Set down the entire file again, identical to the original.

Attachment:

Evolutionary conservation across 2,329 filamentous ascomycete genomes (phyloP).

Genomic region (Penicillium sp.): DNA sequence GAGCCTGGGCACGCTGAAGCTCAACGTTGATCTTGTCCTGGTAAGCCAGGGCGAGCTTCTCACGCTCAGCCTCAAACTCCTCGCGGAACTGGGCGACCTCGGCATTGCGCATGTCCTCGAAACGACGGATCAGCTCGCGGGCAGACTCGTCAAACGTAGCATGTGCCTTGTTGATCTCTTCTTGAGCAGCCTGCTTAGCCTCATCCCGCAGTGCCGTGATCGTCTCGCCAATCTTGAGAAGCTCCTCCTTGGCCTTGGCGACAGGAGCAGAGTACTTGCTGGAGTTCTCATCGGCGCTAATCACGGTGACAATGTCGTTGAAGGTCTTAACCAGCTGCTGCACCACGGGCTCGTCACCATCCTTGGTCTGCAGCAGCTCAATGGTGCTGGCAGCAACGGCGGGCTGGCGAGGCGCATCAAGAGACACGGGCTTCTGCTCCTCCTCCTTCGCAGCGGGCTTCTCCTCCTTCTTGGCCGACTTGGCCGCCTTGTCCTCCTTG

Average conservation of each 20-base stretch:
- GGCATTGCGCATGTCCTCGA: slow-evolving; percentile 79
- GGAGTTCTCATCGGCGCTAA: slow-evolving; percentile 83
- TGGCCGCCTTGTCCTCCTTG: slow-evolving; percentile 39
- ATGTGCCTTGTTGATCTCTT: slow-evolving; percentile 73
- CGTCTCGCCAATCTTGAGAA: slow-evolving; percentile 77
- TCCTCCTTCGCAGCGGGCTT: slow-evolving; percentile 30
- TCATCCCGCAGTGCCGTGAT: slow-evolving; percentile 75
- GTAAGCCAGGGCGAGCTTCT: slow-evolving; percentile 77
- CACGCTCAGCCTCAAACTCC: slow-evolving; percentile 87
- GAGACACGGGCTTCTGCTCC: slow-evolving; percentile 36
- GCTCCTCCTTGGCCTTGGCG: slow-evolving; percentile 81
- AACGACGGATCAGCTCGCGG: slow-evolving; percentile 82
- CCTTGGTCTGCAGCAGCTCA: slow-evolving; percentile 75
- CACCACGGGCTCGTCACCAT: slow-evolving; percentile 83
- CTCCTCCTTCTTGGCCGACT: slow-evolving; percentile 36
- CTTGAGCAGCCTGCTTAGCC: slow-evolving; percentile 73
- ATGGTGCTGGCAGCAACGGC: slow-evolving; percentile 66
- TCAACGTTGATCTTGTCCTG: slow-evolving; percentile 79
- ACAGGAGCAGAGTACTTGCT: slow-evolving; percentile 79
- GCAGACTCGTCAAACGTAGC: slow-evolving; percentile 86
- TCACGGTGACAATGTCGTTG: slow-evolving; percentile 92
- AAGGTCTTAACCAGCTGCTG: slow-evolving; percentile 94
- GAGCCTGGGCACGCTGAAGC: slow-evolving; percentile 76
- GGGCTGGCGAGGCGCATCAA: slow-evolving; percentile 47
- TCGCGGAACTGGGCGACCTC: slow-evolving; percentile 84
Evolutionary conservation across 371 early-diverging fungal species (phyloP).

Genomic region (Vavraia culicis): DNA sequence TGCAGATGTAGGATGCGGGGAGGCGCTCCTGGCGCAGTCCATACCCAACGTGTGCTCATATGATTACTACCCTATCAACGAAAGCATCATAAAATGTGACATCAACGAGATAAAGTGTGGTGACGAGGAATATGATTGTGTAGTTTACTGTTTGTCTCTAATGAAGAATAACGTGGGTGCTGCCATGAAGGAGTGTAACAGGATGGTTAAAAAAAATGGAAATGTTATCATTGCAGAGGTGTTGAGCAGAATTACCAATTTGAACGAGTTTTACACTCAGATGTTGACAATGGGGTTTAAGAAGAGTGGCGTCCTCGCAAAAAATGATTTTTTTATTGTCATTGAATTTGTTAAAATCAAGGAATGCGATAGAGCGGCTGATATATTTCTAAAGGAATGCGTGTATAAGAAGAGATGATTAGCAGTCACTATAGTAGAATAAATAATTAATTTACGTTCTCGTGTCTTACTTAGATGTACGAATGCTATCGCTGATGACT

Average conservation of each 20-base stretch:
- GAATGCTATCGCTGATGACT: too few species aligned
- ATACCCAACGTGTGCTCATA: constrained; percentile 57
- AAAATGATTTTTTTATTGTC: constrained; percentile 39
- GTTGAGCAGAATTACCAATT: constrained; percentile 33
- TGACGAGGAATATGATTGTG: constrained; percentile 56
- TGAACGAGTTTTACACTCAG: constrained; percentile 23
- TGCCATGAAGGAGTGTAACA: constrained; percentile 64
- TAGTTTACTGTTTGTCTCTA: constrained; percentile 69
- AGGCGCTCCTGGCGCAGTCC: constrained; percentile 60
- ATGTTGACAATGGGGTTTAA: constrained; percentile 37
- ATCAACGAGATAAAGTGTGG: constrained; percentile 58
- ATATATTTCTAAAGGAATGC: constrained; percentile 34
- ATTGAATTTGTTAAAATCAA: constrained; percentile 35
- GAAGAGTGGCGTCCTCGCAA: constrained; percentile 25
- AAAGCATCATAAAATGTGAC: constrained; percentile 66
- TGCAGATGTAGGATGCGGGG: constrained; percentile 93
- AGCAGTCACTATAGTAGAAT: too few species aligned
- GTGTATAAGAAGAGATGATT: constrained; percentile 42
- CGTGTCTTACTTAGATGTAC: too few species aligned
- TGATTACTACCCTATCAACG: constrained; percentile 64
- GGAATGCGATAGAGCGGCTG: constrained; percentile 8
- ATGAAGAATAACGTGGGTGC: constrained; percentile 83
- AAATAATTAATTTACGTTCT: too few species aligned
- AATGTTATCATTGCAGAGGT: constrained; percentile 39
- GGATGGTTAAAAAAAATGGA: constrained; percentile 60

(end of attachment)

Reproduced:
Evolutionary conservation across 2,329 filamentous ascomycete genomes (phyloP).

Genomic region (Penicillium sp.): DNA sequence GAGCCTGGGCACGCTGAAGCTCAACGTTGATCTTGTCCTGGTAAGCCAGGGCGAGCTTCTCACGCTCAGCCTCAAACTCCTCGCGGAACTGGGCGACCTCGGCATTGCGCATGTCCTCGAAACGACGGATCAGCTCGCGGGCAGACTCGTCAAACGTAGCATGTGCCTTGTTGATCTCTTCTTGAGCAGCCTGCTTAGCCTCATCCCGCAGTGCCGTGATCGTCTCGCCAATCTTGAGAAGCTCCTCCTTGGCCTTGGCGACAGGAGCAGAGTACTTGCTGGAGTTCTCATCGGCGCTAATCACGGTGACAATGTCGTTGAAGGTCTTAACCAGCTGCTGCACCACGGGCTCGTCACCATCCTTGGTCTGCAGCAGCTCAATGGTGCTGGCAGCAACGGCGGGCTGGCGAGGCGCATCAAGAGACACGGGCTTCTGCTCCTCCTCCTTCGCAGCGGGCTTCTCCTCCTTCTTGGCCGACTTGGCCGCCTTGTCCTCCTTG

Average conservation of each 20-base stretch:
- GGCATTGCGCATGTCCTCGA: slow-evolving; percentile 79
- GGAGTTCTCATCGGCGCTAA: slow-evolving; percentile 83
- TGGCCGCCTTGTCCTCCTTG: slow-evolving; percentile 39
- ATGTGCCTTGTTGATCTCTT: slow-evolving; percentile 73
- CGTCTCGCCAATCTTGAGAA: slow-evolving; percentile 77
- TCCTCCTTCGCAGCGGGCTT: slow-evolving; percentile 30
- TCATCCCGCAGTGCCGTGAT: slow-evolving; percentile 75
- GTAAGCCAGGGCGAGCTTCT: slow-evolving; percentile 77
- CACGCTCAGCCTCAAACTCC: slow-evolving; percentile 87
- GAGACACGGGCTTCTGCTCC: slow-evolving; percentile 36
- GCTCCTCCTTGGCCTTGGCG: slow-evolving; percentile 81
- AACGACGGATCAGCTCGCGG: slow-evolving; percentile 82
- CCTTGGTCTGCAGCAGCTCA: slow-evolving; percentile 75
- CACCACGGGCTCGTCACCAT: slow-evolving; percentile 83
- CTCCTCCTTCTTGGCCGACT: slow-evolving; percentile 36
- CTTGAGCAGCCTGCTTAGCC: slow-evolving; percentile 73
- ATGGTGCTGGCAGCAACGGC: slow-evolving; percentile 66
- TCAACGTTGATCTTGTCCTG: slow-evolving; percentile 79
- ACAGGAGCAGAGTACTTGCT: slow-evolving; percentile 79
- GCAGACTCGTCAAACGTAGC: slow-evolving; percentile 86
- TCACGGTGACAATGTCGTTG: slow-evolving; percentile 92
- AAGGTCTTAACCAGCTGCTG: slow-evolving; percentile 94
- GAGCCTGGGCACGCTGAAGC: slow-evolving; percentile 76
- GGGCTGGCGAGGCGCATCAA: slow-evolving; percentile 47
- TCGCGGAACTGGGCGACCTC: slow-evolving; percentile 84
Evolutionary conservation across 371 early-diverging fungal species (phyloP).

Genomic region (Vavraia culicis): DNA sequence TGCAGATGTAGGATGCGGGGAGGCGCTCCTGGCGCAGTCCATACCCAACGTGTGCTCATATGATTACTACCCTATCAACGAAAGCATCATAAAATGTGACATCAACGAGATAAAGTGTGGTGACGAGGAATATGATTGTGTAGTTTACTGTTTGTCTCTAATGAAGAATAACGTGGGTGCTGCCATGAAGGAGTGTAACAGGATGGTTAAAAAAAATGGAAATGTTATCATTGCAGAGGTGTTGAGCAGAATTACCAATTTGAACGAGTTTTACACTCAGATGTTGACAATGGGGTTTAAGAAGAGTGGCGTCCTCGCAAAAAATGATTTTTTTATTGTCATTGAATTTGTTAAAATCAAGGAATGCGATAGAGCGGCTGATATATTTCTAAAGGAATGCGTGTATAAGAAGAGATGATTAGCAGTCACTATAGTAGAATAAATAATTAATTTACGTTCTCGTGTCTTACTTAGATGTACGAATGCTATCGCTGATGACT

Average conservation of each 20-base stretch:
- GAATGCTATCGCTGATGACT: too few species aligned
- ATACCCAACGTGTGCTCATA: constrained; percentile 57
- AAAATGATTTTTTTATTGTC: constrained; percentile 39
- GTTGAGCAGAATTACCAATT: constrained; percentile 33
- TGACGAGGAATATGATTGTG: constrained; percentile 56
- TGAACGAGTTTTACACTCAG: constrained; percentile 23
- TGCCATGAAGGAGTGTAACA: constrained; percentile 64
- TAGTTTACTGTTTGTCTCTA: constrained; percentile 69
- AGGCGCTCCTGGCGCAGTCC: constrained; percentile 60
- ATGTTGACAATGGGGTTTAA: constrained; percentile 37
- ATCAACGAGATAAAGTGTGG: constrained; percentile 58
- ATATATTTCTAAAGGAATGC: constrained; percentile 34
- ATTGAATTTGTTAAAATCAA: constrained; percentile 35
- GAAGAGTGGCGTCCTCGCAA: constrained; percentile 25
- AAAGCATCATAAAATGTGAC: constrained; percentile 66
- TGCAGATGTAGGATGCGGGG: constrained; percentile 93
- AGCAGTCACTATAGTAGAAT: too few species aligned
- GTGTATAAGAAGAGATGATT: constrained; percentile 42
- CGTGTCTTACTTAGATGTAC: too few species aligned
- TGATTACTACCCTATCAACG: constrained; percentile 64
- GGAATGCGATAGAGCGGCTG: constrained; percentile 8
- ATGAAGAATAACGTGGGTGC: constrained; percentile 83
- AAATAATTAATTTACGTTCT: too few species aligned
- AATGTTATCATTGCAGAGGT: constrained; percentile 39
- GGATGGTTAAAAAAAATGGA: constrained; percentile 60